I regularly keep track of a number of statistics about transport and one of those is traffic volumes from the NZTA. Recently I noticed an anomaly with the figures for the Auckland Harbour Bridge. Previously volumes were reported as:
- Centre Span
- Left Clip-On
- Right Clip-On
The monthly data for March and the annual data for 2014 (released in March) was different, instead reporting just Northbound and Southbound traffic volumes – the annual data also included the clip-ons but not the centre span. That in itself isn’t such an issue however the total traffic volumes were quite different, even for previous months/years. An example of the difference is shown in the chart below of annual traffic volumes. You’ll also notice that the volumes are up slightly – although they are still less than they were in 2005 and in percentage terms is low considering Rapid Transit services like the busway are growing by double digit figures. The chart also includes the traffic volume predictions found in the most recent business case for another road harbour crossing.
So seeking an answer for discrepancy I asked the NZTA why the figures were different. The answer is below.
The original site was a National Telemetry Site with loop detectors on the two clip-on sides and an infra-red detector over the four centre lanes. This equipment used on the centre span could not determine directionality and loops could not be used due to the steel deck (the clip-on counters are on the concrete deck north of the main span).
The Auckland Motorway Alliance (AMA) established a count site just north of the bridge some years ago to collect directional data, but it was noticed that the AMA counts and the Telemetry site counts were drifting apart. The problem was with the centre span equipment, which was missing more vehicles as time went by. Therefore, it has been decided that the data from the centre span counter was too unreliable to use.
The Telemetry site was life expired anyway, so the AMA site will become the new Telemetry site. I am told that the clip-on counters are still providing reliable data, so there is no need to decommission them.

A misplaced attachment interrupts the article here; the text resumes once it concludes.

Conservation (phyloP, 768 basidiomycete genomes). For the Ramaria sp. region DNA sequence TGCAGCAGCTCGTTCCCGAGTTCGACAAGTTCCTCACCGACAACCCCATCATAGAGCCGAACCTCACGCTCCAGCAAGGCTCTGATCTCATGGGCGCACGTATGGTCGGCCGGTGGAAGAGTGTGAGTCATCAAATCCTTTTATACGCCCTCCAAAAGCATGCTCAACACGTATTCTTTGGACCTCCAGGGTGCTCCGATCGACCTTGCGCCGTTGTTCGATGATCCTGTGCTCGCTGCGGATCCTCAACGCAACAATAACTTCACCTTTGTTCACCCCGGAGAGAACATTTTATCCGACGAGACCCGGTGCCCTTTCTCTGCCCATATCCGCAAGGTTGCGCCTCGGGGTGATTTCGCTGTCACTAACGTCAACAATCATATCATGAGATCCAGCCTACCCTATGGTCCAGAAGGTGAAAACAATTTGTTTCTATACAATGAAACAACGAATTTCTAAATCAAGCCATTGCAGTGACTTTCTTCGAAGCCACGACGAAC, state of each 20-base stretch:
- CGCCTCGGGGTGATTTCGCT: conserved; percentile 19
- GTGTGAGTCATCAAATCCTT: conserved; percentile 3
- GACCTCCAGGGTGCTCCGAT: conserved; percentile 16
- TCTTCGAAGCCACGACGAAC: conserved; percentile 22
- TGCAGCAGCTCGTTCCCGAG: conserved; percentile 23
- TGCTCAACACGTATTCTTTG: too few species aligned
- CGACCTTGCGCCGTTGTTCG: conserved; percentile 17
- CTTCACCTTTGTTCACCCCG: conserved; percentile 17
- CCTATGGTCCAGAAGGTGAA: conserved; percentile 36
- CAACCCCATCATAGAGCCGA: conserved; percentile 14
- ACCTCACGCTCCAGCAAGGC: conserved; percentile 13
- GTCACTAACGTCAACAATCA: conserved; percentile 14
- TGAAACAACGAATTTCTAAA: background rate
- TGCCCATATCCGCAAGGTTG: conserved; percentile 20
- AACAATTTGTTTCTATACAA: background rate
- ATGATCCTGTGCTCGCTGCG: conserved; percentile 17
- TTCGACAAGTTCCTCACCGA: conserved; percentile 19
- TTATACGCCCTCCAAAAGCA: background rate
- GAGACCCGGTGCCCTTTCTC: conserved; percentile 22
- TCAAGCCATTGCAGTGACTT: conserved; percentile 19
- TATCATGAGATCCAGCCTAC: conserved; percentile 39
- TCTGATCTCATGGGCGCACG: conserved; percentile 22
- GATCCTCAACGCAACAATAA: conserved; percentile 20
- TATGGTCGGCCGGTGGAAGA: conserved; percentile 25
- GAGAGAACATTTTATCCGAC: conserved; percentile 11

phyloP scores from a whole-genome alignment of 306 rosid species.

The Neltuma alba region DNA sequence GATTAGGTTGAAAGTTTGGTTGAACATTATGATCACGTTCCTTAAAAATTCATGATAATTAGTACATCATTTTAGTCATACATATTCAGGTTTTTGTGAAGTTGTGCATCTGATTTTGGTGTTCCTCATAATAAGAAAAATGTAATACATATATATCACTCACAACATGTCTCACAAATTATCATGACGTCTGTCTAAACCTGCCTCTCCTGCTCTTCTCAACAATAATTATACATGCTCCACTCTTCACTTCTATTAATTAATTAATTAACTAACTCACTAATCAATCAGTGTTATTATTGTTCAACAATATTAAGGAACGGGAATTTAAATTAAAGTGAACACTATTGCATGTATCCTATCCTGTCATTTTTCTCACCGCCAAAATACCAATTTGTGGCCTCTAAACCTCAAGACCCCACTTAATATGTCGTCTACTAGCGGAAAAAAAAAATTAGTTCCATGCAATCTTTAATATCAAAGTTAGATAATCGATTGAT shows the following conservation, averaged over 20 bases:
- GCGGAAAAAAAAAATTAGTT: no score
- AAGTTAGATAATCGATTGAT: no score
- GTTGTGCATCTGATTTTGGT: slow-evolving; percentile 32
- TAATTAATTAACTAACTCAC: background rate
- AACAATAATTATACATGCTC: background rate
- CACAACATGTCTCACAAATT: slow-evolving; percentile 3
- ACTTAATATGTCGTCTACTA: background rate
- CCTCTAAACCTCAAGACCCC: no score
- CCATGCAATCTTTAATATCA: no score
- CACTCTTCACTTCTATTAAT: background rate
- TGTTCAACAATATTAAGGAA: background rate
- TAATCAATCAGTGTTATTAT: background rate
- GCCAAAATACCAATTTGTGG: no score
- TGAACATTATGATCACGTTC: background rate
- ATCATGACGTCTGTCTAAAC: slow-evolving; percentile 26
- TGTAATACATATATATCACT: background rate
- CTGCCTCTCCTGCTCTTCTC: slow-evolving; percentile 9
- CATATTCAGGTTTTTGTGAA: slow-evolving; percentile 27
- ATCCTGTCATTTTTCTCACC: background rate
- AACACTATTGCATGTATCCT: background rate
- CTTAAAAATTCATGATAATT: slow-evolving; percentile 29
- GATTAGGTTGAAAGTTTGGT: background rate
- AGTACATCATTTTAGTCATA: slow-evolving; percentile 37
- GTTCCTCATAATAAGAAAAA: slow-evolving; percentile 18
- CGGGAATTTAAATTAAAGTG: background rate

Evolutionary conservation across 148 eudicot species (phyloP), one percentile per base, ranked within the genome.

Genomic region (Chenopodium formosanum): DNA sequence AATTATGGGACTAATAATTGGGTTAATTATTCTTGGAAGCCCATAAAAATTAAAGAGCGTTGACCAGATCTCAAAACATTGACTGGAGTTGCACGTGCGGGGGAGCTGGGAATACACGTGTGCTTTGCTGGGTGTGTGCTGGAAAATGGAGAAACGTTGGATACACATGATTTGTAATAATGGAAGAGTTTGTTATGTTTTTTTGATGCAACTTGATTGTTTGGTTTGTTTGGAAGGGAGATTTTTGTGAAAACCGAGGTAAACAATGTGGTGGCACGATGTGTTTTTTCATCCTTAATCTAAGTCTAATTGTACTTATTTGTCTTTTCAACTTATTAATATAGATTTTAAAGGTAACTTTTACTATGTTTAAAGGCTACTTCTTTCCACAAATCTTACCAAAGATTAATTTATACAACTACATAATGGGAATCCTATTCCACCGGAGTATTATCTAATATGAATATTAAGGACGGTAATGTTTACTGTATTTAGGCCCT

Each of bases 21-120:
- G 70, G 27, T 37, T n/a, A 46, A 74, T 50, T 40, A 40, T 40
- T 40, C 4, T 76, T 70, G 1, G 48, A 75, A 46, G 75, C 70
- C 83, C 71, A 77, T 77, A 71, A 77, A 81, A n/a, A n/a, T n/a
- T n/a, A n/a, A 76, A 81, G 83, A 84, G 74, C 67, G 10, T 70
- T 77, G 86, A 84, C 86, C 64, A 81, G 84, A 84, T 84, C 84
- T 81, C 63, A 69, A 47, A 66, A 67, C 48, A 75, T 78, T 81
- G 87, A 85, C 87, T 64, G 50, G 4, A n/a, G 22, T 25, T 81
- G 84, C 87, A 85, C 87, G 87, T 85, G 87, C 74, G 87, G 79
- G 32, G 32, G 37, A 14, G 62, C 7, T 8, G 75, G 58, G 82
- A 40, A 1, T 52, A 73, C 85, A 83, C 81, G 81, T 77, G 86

That seems a pretty reasonable explanation however as the monthly data released so far only extends back to March 2014 I asked if any further data was available. What I received back surprised me. I did receive some extra monthly data but far more interestingly I also got two years of hourly data by direction – from 1 January 2013 to 31 December 2014. Below are some of the insights we gained from that.
First up results by the day of the week. I was quite surprised to see that traffic builds up over the course of the week with an average difference between a Monday and a Friday of over 15,000 vehicles per day. The busiest single day over that two year period was December 19, 2014 when over 200,000 vehicles crossed.
Breaking that down further by time the table below shows that while Fridays have the highest overall volumes, the strongest peaks occur earlier in the week which I can only guess is due to a lot of people rushing to get home whereas on a Friday the peak is smoothed a little, perhaps from people leaving work earlier or staying at work longer socialising. You can also notice that the late night/early morning volumes over the bridge are much higher than other days of the week from people ou
Showing traffic volumes over the course of the average weekday we get the chart below. I was quite surprised to see that the afternoon peak was stronger than the morning peak.
The data allows us to break that down further including by direction
While volumes peak in the morning and afternoon I was interested to see how things compare on a per lane basis as the moveable barrier on the bridge means that in the peak direction there is an extra lane available. It is often stated that a single motorway lane can move about 2,000 vehicles per hour. As you can see the volumes on the Harbour bridge fall short of that and peak at around 1,700 per lane. It’s also interesting that at times when the bridge is in a 5-3 configuration that lane volumes are similar.
Note: I’ve estimated the times that the barrier is moved as I’m not 100% certain.
I suspect it will be very hard for the bridge to hit any maximum capacity as it is limited by the motorways either side of it. That is also one of the major flaws of any plans to build and additional harbour crossing. You’d have duplicate or at least widen much of SH1 to either cope with the volumes or allow the connections to be used to their potential.
Lastly it’s worth considering the role that buses now play in the Harbour Bridge. Over the two hour morning peak (7-9am) around 200 buses cross the bridge southbound yet they carry around 9,000 passengers which is well more than the bridge carries in an a single morning peak hour. That points to one of the big benefits of PT investment, it’s capacity abilities. By having a strong, congestion free route it allows us to take the edge off volumes and move many more people at a time they want to travel. Imagine the impact there would be if tomorrow all the PT users who currently cross the bridge by bus instead tried to do so by car.
Overall fascinating data so thanks to the NZTA for providing it.